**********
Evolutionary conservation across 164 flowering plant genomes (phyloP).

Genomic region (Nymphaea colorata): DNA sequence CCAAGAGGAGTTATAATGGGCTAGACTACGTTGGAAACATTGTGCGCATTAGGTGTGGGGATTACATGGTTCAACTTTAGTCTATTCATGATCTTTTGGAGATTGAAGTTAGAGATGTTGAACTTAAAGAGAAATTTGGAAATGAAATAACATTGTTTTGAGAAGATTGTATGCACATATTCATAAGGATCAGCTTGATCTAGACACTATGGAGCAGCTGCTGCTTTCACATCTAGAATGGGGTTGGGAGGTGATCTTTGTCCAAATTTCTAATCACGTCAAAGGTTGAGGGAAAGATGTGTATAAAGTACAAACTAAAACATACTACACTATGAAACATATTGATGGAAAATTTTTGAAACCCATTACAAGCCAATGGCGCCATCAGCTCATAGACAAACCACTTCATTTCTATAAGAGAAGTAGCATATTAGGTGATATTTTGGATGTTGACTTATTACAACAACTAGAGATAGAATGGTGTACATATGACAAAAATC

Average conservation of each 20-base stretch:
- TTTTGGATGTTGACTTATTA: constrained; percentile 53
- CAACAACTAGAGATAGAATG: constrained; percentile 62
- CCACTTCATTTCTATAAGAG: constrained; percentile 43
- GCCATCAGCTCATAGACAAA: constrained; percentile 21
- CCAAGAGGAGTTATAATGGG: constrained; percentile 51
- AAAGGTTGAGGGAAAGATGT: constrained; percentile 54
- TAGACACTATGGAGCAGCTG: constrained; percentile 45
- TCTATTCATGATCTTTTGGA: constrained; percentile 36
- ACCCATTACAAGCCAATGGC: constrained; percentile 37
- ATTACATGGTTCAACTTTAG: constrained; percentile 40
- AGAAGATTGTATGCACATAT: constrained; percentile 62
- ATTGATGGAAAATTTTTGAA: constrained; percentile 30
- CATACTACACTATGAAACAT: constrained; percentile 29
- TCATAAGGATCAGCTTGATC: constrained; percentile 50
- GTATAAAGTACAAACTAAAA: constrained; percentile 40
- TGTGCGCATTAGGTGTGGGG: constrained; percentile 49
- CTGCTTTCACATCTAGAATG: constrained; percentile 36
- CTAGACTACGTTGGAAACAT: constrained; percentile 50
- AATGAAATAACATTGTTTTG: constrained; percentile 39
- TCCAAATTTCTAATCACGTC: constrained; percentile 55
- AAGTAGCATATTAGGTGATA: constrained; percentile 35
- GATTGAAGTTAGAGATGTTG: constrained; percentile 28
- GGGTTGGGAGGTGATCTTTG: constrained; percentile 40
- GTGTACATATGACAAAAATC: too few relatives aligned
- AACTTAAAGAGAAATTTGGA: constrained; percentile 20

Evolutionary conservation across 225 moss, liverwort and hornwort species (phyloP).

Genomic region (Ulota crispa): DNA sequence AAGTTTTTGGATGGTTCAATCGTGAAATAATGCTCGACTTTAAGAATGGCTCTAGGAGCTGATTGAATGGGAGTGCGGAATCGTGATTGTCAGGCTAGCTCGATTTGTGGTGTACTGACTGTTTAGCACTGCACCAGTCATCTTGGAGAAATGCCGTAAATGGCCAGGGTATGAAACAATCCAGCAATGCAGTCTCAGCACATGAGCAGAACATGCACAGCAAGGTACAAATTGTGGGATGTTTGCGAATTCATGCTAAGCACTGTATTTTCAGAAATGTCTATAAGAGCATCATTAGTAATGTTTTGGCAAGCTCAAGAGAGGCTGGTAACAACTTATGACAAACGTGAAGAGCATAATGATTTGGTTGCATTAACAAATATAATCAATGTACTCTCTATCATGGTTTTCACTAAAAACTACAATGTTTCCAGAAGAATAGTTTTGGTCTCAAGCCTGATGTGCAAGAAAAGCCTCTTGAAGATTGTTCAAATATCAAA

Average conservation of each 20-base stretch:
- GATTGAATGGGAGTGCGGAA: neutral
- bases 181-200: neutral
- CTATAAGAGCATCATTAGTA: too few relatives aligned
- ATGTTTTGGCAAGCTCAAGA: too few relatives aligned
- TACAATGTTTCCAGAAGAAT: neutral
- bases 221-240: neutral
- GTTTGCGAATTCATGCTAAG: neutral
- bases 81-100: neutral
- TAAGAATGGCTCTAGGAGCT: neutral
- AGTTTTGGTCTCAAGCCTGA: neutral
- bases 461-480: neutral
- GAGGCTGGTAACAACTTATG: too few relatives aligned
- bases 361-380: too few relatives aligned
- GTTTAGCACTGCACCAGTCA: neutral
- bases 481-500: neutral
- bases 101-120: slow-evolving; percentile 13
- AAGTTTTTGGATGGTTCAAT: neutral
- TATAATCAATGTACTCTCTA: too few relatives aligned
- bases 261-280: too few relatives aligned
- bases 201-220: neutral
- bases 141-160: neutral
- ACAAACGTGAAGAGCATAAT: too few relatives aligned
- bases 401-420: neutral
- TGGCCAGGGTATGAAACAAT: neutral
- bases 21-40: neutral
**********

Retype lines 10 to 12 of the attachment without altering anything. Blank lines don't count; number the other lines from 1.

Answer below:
- TAGACACTATGGAGCAGCTG: constrained; percentile 45
- TCTATTCATGATCTTTTGGA: constrained; percentile 36
- ACCCATTACAAGCCAATGGC: constrained; percentile 37